For further information on the construction of this index, see Trade Liberalization in IMF-supported Programs (1998). This index should be interpreted carefully in the case of the Dominican Republic because it only refers to tariffs paid on imports to the domestic economy; it excludes the tariff system that applies to imports into the free-trade zones.

    WTO, Trade Policy Review, 1996

    FTZ are considered extraterritorial with respect to the Dominican economy, but they can trade with the “domestic” economy, subject to applicable tariffs and regulations.

    Enterprises locating to FTZ are exempt from corporate income tax, construction taxes, fees relating to the registration of loan agreements, charges related to transfers of real estate, and VAT. Furthermore, they are exempt from standard import duties, including duties on materials and equipment used in the establishment and operation of the company. For a full description of the tax incentives offered to enterprises locating in free–trade zones, see Legal Guide to the Free Zones of lite Dominican Republic (Pellerano and Herrera, 1999).

    For further details on trade relations between the Dominican Republic and the European Union, see Libra Verde sobre las Relaciones Entre la Unién Europea y los paises ACP en los albores del siglo XXI (European Commission, 1996).

    The Dominican Republic experienced another adverse external shock in 1984–85. World sugar prices dropped sharply and import quotas to the United States were reduced substantially. International real interest rates remained high and external financing dried up.

    Five member countries (France, Germany, Japan, Spain, and the United States) reached accords with the Dominican Republic.

    In the final settlement, just under 35 percent of outstanding principal was made available for the discounted buybacks. The intensity of the imbalances prompted recourse to IMF assistance in 1983 and 1985.

    The analysis of fiscal developments in the Dominican Republic is hampered by the poor quality of data. In some years, discrepancies between the above-the-line balance and identified financing are very large. Throughout the paper, it is assumed that negative discrepancies identified mire corded expenditure while positive discrepancies are treated as an accumulation of domestic arrears.

    The Banco de Reservas maintains roughly a 100 percent reserve on government deposits in the BCRD. Financing from this bank is equivalent to an expansion of net credit to the nonfinancial public sector by the central bank.

    See Chapter I. Stabilization and Structural Reforms.

    The result of the 1994 presidential election was disputed, which contributed to a major capital outflow and loss in official reserves. The main political parties resolved the issue by declaring the sitting President Joaquin Balaguer the winner for a shortened two-year term. The constitution was also amended to bar the reelection of a president for consecutive terms.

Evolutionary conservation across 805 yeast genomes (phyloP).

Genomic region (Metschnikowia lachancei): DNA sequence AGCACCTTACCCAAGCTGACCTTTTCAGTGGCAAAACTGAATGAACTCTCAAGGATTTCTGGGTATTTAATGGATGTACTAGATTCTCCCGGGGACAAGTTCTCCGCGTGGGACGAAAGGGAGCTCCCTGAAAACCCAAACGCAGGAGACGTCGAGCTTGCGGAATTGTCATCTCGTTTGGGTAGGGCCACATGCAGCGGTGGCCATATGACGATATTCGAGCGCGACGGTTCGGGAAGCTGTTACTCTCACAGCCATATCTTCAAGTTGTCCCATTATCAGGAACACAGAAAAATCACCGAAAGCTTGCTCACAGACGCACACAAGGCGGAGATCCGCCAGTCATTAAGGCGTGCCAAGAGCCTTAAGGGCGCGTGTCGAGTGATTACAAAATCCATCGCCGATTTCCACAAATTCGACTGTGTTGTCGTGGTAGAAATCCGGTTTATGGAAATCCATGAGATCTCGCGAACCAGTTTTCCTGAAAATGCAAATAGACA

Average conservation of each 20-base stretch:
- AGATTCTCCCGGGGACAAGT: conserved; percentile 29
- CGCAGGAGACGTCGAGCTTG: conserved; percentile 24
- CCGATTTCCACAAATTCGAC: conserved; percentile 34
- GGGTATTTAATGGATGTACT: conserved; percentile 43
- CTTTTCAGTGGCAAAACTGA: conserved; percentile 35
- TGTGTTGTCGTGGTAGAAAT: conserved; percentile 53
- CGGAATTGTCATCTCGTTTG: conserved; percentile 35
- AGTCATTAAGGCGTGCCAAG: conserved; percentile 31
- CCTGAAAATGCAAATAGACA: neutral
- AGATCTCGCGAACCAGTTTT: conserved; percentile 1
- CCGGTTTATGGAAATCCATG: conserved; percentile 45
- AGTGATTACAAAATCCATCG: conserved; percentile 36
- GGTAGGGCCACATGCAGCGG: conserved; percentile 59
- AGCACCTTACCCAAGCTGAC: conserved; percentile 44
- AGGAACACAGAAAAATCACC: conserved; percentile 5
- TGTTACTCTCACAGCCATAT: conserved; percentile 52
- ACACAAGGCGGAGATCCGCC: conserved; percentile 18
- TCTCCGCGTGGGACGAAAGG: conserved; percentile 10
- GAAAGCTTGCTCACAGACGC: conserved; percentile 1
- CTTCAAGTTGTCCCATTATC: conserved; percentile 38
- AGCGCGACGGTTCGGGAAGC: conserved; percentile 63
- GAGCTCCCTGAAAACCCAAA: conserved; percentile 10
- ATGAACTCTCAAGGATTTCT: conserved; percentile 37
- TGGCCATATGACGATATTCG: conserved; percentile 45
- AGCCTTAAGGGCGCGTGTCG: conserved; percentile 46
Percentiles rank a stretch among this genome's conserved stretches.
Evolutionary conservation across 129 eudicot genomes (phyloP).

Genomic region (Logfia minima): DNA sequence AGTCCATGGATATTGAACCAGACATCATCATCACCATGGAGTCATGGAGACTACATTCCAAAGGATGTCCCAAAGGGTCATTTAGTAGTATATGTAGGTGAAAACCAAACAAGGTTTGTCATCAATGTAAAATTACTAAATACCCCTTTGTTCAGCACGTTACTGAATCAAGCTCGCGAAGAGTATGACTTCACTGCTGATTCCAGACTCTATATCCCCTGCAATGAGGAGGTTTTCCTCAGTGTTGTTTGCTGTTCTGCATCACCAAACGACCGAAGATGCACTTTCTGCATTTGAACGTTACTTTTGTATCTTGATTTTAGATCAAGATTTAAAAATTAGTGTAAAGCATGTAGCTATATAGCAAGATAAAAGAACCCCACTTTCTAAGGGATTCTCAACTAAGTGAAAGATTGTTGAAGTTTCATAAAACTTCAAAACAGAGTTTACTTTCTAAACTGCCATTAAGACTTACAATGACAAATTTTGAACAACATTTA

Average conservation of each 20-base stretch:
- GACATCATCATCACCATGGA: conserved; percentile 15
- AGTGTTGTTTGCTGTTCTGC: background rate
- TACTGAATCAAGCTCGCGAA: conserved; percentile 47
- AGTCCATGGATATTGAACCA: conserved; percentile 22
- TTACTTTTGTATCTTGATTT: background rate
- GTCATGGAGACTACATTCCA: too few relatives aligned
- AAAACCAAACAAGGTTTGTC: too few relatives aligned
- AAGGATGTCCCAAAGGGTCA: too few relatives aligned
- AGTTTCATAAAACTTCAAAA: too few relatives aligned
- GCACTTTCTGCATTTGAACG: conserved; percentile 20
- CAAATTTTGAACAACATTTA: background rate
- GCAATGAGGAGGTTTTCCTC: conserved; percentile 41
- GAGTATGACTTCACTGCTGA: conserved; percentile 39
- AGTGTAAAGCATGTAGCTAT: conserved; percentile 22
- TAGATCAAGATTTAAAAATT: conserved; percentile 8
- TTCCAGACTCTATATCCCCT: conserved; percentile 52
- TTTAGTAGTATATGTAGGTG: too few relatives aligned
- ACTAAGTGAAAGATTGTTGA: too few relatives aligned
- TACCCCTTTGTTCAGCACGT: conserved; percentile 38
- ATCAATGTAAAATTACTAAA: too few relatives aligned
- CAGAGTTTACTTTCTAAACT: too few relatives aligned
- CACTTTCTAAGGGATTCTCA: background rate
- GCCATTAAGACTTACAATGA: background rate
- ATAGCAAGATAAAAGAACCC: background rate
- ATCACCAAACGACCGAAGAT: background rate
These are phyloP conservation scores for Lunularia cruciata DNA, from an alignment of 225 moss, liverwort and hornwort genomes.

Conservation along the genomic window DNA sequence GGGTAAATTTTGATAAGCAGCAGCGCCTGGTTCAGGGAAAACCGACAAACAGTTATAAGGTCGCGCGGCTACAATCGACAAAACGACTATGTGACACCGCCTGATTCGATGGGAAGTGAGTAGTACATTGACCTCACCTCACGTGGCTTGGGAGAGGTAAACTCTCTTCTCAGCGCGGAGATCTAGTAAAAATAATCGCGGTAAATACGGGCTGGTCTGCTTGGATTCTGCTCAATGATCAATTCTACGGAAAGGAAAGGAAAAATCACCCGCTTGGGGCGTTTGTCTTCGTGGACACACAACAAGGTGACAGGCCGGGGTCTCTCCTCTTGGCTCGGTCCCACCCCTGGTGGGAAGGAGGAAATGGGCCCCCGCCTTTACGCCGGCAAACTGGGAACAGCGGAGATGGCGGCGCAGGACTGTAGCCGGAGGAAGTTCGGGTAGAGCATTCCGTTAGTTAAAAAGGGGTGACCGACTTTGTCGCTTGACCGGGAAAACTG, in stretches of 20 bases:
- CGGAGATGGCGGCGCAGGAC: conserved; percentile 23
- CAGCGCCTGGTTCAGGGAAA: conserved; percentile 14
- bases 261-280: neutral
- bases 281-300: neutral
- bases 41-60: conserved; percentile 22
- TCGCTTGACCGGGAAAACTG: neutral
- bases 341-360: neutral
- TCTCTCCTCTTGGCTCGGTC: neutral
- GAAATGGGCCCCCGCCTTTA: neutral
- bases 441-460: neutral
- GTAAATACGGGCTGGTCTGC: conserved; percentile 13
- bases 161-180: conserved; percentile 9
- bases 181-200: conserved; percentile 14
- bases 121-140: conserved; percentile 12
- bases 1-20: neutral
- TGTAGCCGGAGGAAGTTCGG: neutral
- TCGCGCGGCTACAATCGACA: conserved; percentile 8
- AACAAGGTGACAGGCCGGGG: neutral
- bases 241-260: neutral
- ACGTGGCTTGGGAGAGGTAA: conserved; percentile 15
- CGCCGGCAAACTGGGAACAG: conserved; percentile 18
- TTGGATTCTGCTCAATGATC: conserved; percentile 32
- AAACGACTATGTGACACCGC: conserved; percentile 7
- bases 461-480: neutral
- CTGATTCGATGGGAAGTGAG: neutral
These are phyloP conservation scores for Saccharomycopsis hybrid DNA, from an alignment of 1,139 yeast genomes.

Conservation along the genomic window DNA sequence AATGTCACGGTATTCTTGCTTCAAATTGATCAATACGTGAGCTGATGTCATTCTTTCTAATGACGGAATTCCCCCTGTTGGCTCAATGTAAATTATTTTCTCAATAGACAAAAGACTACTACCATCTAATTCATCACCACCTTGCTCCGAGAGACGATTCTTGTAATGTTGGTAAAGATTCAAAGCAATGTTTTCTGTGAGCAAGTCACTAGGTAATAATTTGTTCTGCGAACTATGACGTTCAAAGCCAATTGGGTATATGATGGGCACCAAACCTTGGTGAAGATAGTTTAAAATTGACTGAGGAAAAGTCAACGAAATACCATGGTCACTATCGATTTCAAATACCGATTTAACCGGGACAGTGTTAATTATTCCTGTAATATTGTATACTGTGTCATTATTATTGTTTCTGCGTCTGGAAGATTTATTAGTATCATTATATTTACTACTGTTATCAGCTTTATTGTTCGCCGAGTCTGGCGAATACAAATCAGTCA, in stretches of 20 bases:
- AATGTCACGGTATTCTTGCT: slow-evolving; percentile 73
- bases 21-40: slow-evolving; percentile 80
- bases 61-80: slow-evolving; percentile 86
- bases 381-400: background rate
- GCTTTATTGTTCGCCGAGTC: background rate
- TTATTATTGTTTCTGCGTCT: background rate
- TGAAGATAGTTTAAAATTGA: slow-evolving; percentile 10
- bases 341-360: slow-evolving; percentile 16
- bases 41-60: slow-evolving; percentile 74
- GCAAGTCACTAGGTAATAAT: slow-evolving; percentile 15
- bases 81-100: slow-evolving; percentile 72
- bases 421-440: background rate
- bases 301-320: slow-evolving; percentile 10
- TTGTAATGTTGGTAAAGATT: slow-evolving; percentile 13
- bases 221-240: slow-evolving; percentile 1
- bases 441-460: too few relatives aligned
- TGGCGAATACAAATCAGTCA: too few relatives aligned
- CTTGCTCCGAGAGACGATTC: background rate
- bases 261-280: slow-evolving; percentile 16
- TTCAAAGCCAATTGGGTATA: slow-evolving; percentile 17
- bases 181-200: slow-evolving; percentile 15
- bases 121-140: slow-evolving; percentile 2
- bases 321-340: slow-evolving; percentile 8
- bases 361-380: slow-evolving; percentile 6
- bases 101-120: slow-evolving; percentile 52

These price increases coincided with rising world oil prices during the buildup to the Gulf War. Domestic fuel prices were left unchanged, even when world prices fell in early 1991.

    In addition to the transfers to public enterprises, current government transfers largely reflect wage payments in the decentralized agencies of the general government.

    The first 1.75 percentage points continued to be retained by the central bank while the remainder was transferred to the central government and mainly earmarked to cover external debt service.

    Domestic fuel prices had remained unchanged since March 1998. Subsidies for the domestic use of propane gas were preserved.

    In August, domestic fuel prices were raised by about 30 percent on average.

    The approved law allowed the government to issue bonds for RD$5 billion (about 2 percent of 1999 GDP) with a six-year maturity and a 7 percent interest rate.

    In this regard, the government established a domestic debt commission in December 2000 to help evaluate this issue.

    The tariff reform was initially announced by decree in 1990 (Law 339–90) and finally set into law in September 1993. An exchange surcharge of 15 percent that was applied to about 40 percent of imports was gradually eliminated by June 1995.

    Since then, two additional tariff rates of 0 and 3 percent have been introduced.

    The ten tax brackets that existed previously were also unified.

    Revenues from taxes on international trade climbed to over 32 percent of total tax revenue in 1999–2000, reflecting the increase in the foreign exchange commission.

    The differential for propane is actually a subsidy (that is, it is negative).

    The public/private joint venture national refinery (Refidomsa) essentially has monopoly rights to import petroleum products. It obtains its foreign exchange for these imports at the official exchange rate.

    In 1998, taxes on business licenses and assets of financial institutions (patentee) were eliminated and taxes on international telephone calls were reduced.

    The tariff reform narrowed the tariff structure from nine to five non-zero rates and reduced the maximum tariff rate to 20 percent from 35 percent, almost halving the simple average tariff rate to 11 percent.

    The fiscal measures were complemented by a temporary tax amnesty on 1999 tax declarations and on pending tax disputes.

    A draft law eliminating 11 taxes with marginal proceeds was presented by the new administration, but the approval by the congress is still pending.

    During the stabilization effort of the early 1990s, the president himself coordinated revenue and spending operations

    A substantial share of collected revenue, including the petroleum differential and nontax revenues associated with the granting of mining rights, is delivered directly to the national treasury or the office of the presidency.

    See Chapter I for a more thorough discussion of this reform.

    Percentage of population living in conditions of poverty.